BCVA at each study time point in patients switched directly (Group A) or indirectly (Group B) from anti-VEGF therapy to FAc implant

BCVA at each study time point, ETDRS letters

Group A

Group B

12-month cohort

(n = 24)

24-month cohort

(n = 17)

36-month cohort

(n = 12)

12-month cohort

(n = 25)

24-month cohort

(n = 15)

36-month cohort

(n = 7)

Before anti-VEGF

61.2 (13.1

62.8 (13.2)

63.8 (12.2)

64.0 (10.1)

63.7 (9.2)

61.9 (11.5)

After anti-VEGF

P value versus pre-VEGF

65.2 (11.9)

0.028

66.7 (12.0)

0.071

68.7 (12.0)

0.028

67.7 (12.3)

0.055

65.3 (13.9)

0.461

61.4 (18.1)

0.92

Before DEX

65.4 (9.7)

63.5 (11.2)

59.0 (14.2)

2 months after DEX

P value versus pre-anti-VEGF

71.0 (10.3)

< 0.001

69.8 (10.9)

0.081

67.0 (13.0)

< 0.001

4 months after DEX

P value versus pre-anti-VEGF

66.4 (11.3)

0.131

65.9 (12.5)

0.207

63.7 (15.3)

0.386

Before FAc

58.3 (12.2)

59.2 (11.2)

60.4 (9.9)

64.0 (9.7)

62.4 (10.6)

58.6 (12.1)

3 months after FAc

P value versus pre-FAc

64.0 (14.4)

< 0.001

66.1 (12.7)

< 0.001

69.8 (9.7)

< 0.001

69.0 (11.3)

< 0.001

70.5 (11.4)

< 0.001

69.3 (13.8)

< 0.001

6 months after FAc

P value versus pre-FAc

65.4 (13.1)

< 0.001

67.4 (12.1)

< 0.001

71.6 (10.2)

< 0.001

67.0 (10.7)

0.055

68.2 (11.9)

0.003

67.1 (14.3)

< 0.001

9 months after FAc

P value versus pre-FAc

64.4 (14.2)

< 0.001

66.9 (13.5)

< 0.001

71.5 (9.9)

< 0.001

66.0 (14.5)

0.366

65.3 (17.2)

0.342

64.6 (15.6)

0.061

12 months after FAc

P value versus pre-FAc

62.7 (15.4)

0.059

64.8 (13.9)

0.046

69.2 (12.0)

0.006

63.8 (15.1)

0.928

65.5 (17.0)

0.378

66.9 (17.1)

0.015

18 months after FAc

P value versus pre-FAc

56.2 (19.9)

0.478

59.9 (18.4)

0.925

67.3 (13.3)

0.125

67.6 (14.3)

< 0.001

24 months after FAc

P value versus pre-FAc

64.9 (13.6)

0.093

68.1 (14.2)

0.082

69.7 (11.4)

0.011

71.4 (12.7)

< 0.001

30 months after FAc

P value versus pre-FAc

73.3 (5.7)

< 0.001

74.8 (7.6)

< 0.001

36 months after FAc

P value versus pre-FAc

71.0 (8.8)

< 0.001

68.3 (12.2)

< 0.001

All values are mean (SD). Significant values are shown in bold

BCVA best-corrected visual acuity, DEX dexamethasone, ETDRS early treatment diabetic retinopathy study, FAc fluocinolone acetonide, VEGF vascular endothelial growth factor

Table 3

CMT at each study time point in patients switched directly (Group A) or indirectly (Group B) from anti-VEGF therapy to FAc implant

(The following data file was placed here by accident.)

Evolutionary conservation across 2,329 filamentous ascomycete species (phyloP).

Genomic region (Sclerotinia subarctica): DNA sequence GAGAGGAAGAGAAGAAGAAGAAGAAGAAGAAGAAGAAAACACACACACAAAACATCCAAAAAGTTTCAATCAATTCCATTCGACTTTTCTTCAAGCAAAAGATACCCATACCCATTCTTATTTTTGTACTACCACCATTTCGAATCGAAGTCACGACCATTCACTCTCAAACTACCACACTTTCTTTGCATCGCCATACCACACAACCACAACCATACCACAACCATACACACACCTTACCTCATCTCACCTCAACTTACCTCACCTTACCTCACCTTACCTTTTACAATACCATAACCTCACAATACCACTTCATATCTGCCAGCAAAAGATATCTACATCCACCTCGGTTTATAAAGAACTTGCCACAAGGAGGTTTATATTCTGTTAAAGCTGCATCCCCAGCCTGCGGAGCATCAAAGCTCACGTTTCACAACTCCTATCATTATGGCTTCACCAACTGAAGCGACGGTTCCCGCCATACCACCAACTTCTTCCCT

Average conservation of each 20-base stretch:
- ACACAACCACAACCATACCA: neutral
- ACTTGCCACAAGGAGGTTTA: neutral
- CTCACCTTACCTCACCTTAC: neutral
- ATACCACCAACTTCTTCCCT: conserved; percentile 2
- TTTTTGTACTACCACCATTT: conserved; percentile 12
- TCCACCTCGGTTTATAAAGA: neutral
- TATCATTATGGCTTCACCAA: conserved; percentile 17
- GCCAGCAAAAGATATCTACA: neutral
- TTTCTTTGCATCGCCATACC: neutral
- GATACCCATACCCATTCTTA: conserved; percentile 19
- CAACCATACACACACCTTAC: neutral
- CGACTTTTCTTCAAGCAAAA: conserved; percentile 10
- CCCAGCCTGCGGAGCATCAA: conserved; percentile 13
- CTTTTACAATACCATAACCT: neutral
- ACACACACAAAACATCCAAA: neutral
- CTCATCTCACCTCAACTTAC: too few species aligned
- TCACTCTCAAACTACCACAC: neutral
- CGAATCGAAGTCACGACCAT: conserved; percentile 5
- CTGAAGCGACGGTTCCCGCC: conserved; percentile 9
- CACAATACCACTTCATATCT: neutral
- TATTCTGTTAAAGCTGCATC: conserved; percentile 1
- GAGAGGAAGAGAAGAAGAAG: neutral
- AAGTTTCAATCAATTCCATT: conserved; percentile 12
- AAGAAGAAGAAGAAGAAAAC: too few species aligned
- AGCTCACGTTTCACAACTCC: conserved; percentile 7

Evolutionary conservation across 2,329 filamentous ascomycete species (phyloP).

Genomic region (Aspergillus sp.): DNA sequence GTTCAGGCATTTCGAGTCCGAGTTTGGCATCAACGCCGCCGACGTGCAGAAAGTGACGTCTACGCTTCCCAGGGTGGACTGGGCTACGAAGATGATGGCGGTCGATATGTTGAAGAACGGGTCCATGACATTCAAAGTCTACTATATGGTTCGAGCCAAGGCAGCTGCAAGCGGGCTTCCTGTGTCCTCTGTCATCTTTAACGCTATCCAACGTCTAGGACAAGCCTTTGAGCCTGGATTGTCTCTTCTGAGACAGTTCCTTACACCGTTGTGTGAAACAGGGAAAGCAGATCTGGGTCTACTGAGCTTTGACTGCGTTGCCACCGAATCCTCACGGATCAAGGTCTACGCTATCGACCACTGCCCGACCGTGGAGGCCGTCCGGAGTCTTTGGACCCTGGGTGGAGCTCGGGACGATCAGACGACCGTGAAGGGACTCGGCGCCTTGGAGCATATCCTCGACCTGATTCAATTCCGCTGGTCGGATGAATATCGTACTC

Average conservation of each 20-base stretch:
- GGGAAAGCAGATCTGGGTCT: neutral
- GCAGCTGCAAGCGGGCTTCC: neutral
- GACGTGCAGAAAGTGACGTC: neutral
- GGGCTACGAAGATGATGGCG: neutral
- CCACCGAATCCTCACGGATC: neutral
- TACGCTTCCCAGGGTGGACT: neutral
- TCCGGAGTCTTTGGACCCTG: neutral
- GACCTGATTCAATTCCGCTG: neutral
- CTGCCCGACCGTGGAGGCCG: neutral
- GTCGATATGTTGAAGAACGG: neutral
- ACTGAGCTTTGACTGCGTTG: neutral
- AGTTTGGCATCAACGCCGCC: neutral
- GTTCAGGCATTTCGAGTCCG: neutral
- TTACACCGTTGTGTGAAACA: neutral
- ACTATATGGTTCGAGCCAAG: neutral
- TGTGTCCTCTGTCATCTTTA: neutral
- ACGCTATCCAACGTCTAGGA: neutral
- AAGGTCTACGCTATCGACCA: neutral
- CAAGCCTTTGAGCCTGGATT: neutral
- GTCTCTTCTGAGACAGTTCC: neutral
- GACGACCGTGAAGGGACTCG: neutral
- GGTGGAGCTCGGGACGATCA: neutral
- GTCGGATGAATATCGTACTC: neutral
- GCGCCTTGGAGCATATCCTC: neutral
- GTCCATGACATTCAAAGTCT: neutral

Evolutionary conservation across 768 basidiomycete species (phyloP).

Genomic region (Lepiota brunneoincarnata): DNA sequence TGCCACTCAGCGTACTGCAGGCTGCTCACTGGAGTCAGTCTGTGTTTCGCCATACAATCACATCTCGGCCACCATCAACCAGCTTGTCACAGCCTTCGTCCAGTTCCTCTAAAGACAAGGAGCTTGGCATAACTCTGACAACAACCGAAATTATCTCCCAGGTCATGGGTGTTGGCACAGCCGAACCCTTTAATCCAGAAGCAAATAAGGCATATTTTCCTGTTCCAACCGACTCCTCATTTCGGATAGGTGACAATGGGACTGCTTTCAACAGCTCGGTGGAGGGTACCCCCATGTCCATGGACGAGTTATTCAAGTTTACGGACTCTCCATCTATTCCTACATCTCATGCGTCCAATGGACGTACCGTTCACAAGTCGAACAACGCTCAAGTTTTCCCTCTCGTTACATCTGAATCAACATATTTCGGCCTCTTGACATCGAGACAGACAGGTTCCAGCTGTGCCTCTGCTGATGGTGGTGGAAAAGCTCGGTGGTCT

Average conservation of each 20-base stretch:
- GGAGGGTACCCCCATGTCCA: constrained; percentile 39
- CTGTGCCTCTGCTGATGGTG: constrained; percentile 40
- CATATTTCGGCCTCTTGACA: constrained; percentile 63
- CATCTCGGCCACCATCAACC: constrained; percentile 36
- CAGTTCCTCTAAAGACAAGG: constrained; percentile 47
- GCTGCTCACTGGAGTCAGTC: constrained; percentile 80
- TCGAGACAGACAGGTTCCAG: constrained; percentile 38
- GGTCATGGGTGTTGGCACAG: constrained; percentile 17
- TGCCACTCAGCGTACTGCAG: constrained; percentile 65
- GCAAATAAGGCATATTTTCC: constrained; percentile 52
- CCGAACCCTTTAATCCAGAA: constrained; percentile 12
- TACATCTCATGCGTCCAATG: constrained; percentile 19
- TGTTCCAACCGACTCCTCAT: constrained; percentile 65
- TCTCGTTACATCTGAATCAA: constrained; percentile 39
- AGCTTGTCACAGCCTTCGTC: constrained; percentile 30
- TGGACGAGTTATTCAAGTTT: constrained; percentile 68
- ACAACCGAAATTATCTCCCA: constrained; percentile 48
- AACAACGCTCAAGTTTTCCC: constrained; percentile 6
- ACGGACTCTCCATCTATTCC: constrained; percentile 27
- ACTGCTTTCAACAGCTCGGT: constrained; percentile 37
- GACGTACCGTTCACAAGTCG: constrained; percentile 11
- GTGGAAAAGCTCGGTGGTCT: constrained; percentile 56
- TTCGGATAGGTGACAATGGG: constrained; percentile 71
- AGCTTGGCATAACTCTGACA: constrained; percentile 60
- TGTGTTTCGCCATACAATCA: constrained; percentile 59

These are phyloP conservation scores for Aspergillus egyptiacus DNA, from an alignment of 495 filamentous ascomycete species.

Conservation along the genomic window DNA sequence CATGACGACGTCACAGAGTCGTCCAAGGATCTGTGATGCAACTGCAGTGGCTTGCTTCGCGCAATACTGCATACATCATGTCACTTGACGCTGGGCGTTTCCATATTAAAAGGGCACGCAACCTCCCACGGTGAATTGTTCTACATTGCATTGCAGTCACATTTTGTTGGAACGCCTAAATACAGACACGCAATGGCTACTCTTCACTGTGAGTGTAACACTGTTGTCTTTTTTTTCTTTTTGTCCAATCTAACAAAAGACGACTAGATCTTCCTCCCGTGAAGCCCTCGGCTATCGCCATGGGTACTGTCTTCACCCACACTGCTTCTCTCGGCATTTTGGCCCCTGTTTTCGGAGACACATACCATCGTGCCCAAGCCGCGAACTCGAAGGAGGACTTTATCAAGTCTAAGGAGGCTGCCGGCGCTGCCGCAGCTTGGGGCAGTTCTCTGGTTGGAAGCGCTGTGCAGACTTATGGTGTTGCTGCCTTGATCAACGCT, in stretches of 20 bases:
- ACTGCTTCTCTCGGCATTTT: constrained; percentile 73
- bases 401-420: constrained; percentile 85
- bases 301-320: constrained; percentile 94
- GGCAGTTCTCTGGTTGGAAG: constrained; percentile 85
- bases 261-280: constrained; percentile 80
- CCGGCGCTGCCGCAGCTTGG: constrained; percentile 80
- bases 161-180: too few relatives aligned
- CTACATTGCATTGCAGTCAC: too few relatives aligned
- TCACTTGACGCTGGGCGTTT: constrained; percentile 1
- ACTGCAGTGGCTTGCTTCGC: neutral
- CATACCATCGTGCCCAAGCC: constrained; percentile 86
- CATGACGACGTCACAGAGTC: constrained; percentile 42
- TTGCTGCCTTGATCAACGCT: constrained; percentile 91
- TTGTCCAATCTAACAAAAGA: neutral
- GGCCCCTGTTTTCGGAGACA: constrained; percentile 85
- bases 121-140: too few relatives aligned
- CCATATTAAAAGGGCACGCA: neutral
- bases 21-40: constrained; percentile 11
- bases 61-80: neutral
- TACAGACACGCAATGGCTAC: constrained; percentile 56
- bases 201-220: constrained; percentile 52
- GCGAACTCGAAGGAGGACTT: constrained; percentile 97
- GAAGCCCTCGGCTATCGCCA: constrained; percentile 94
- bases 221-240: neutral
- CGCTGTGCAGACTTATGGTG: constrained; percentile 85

CMT at each study time point, µm

Group A

Group B

12-month cohort

(n = 24)

24-month cohort

(n = 17)

36-month cohort

(n = 12)

12-month cohort

(n = 25)

24-month cohort

(n = 15)

36-month cohort

(n = 7)

Before anti-VEGF

546.8 (192.0)

517.4 (177.4)

490.8 (161.9)

550.9 (74.8)

521.8 (70.0)

497.0 (68.3)

After anti-VEGF

P value versus pre-VEGF

442.5 (172.8)

0.01

424.0 (191.8)

0.076

417.2 (179.8)

0.119

485.4 (165.4)

0.074

494.2 (186.5)

0.604

639.3 (151.7)

0.015

Before DEX

584.7 (110.8)

563.7 (119.5)

579.3 (154.6)

2 months after DEX

P value versus pre-anti-VEGF

308.1 (83.9)

< 0.001

304.3 (81.2)

< 0.001

277.1 (91.9

< 0.001

4 months after DEX

P value versus pre-anti-VEGF

495.5 (163.1)

0.069

455.1 (158.6)

0.069

437.1 (207.3)

0.31

Before FAc

603.4 (166.6)

600 (167.8)

582.7 (184.1)

569.6 (127.0)

540.1 (110.0)

550.6 (138.0)

3 months after FAc

P value versus pre-FAc

374.3 (144.9)

< 0.001

352.3 (145.3)

< 0.001

323.7 (103.3)

< 0.001

402.0 (138.2)

< 0.001

357.2 (119.4)

< 0.001

318.0 (115.6)

< 0.001

6 months after FAc

P value versus pre-FAc

380.6 (154.9)

< 0.001

355.0 (160.6)

< 0.001

321.8 (142.6)

< 0.001

402.9 (149.8)

< 0.001

358.3 (121.5)

< 0.001

330.9 (137.9)

< 0.001

9 months after FAc

P value versus pre-FAc

372.0 (144.0)

< 0.001

336.1 (122.1)

< 0.001

309.3 (101.3)

< 0.001

381.1 (178.1)

< 0.001

325.6 (143.1)

< 0.001

244.7 (71.4)

< 0.001

12 months after FAc

P value versus pre-FAc

371.6 (143.1)

< 0.001

359.4 (146.5)

< 0.001

360.6 (165.6)

< 0.001

381.0 (179.1)

< 0.001

330.9 (130.1)

< 0.001

281.3 (96.1)

< 0.001

18 months after FAc

P value versus pre-FAc

365.9 (165.3)

< 0.001